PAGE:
SU‐FF‐T‐158: A Method to Overlay Biological Optimization On Traditional Dose‐Volume Constrained Intensity Modulated Radiotherapy (IMRT) Optimization


Conference Paper

Purpose: Biological optimization for IMRT planning is typically not clinically utilized, perhaps due to uncertainties associated with normal tissue complication models. Clinically, IMRT planning still relies heavily on dose‐volume constraints. We propose a method that can overlay biological optimization onto a clinically satisfactory dose‐volume optimized plan. Methods and Materials: Following dose‐volume optimization, we compute the incremental fluence adjustments required to reduce the biological equivalent uniform dose (EUD) while approximately maintaining the dose‐volume optimized constraints. The incremental fluence adjustment vector is added to the fluences. The process of computing and adding the incremental fluence adjustment vector is iterated, until the original dose‐volume optimized constraints are exceeded by some tolerance value. At this point, a fluence correction vector is applied to bring the constraints back within tolerance. Following the correction, the EUD reduction iteration is continued. This process of EUD reduction followed by dose‐volume constraint correction is repeated until no further EUD reduction is possible. The methodology is demonstrated in the context of a prostate cancer case and olfactory neuroblastoma case. Results: For both cases, it is shown that EUD reduction after dose‐volume optimization can additionally reduce doses, especially high doses, to normal organs. Dose‐volume constraints were maintained within tolerance limits of 2%. In the prostate cancer case, highest doses to both rectum and bladder were reduced by an additional 5%. In the olfactory neuroblastoma case, the target was closely surrounded by the eyes, optic nerves, chiasm and brainstem. Despite this proximity, EUD optimization further reduced the highest doses to left eye, left optic nerve, right eye, right optic nerve, and chiasm by upto 15%, 5%, 12%, 6% and 1%, respectively. Conclusions: The method developed here can further reduce biological metrics after dose‐volume optimization, without compromising dose‐volume optimized constraints. Thus, biological optimization can be accommodated within the framework of current clinical expectations. © 2009, American Association of Physicists in Medicine. All rights reserved.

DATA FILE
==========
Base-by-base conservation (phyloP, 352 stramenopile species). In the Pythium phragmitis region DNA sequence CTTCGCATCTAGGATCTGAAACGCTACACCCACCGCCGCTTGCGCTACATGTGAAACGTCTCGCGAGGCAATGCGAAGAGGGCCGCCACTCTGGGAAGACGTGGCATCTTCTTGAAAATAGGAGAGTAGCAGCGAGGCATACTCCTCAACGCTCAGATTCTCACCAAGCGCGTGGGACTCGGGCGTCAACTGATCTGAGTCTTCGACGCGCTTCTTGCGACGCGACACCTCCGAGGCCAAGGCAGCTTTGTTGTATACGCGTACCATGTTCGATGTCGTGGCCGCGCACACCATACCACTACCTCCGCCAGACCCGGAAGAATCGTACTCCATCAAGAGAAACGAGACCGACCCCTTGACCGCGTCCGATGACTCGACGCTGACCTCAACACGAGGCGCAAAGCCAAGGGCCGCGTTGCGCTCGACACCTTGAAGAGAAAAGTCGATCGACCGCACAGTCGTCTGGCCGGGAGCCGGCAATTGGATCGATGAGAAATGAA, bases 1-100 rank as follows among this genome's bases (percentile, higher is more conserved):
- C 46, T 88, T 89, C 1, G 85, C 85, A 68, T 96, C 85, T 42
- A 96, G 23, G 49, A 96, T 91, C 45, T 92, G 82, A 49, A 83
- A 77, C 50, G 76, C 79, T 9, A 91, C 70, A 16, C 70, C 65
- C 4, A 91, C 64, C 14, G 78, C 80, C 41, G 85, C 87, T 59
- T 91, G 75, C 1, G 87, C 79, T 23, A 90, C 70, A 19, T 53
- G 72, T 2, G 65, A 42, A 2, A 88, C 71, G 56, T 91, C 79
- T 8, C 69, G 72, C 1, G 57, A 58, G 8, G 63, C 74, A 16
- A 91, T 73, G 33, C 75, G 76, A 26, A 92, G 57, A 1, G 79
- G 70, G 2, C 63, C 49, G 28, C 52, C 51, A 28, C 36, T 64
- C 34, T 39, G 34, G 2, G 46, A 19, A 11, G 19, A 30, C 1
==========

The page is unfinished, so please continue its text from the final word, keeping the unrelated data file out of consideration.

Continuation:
Full Text

Duke Authors

Cited Authors

  • Das, S; Yin, F

Published Date

  • January 1, 2009

Published In

Volume / Issue

  • 36 / 6

Start / End Page

  • 2556 -

International Standard Serial Number (ISSN)

  • 0094-2405

Digital Object Identifier (DOI)

  • 10.1118/1.3181632

Citation Source

  • Scopus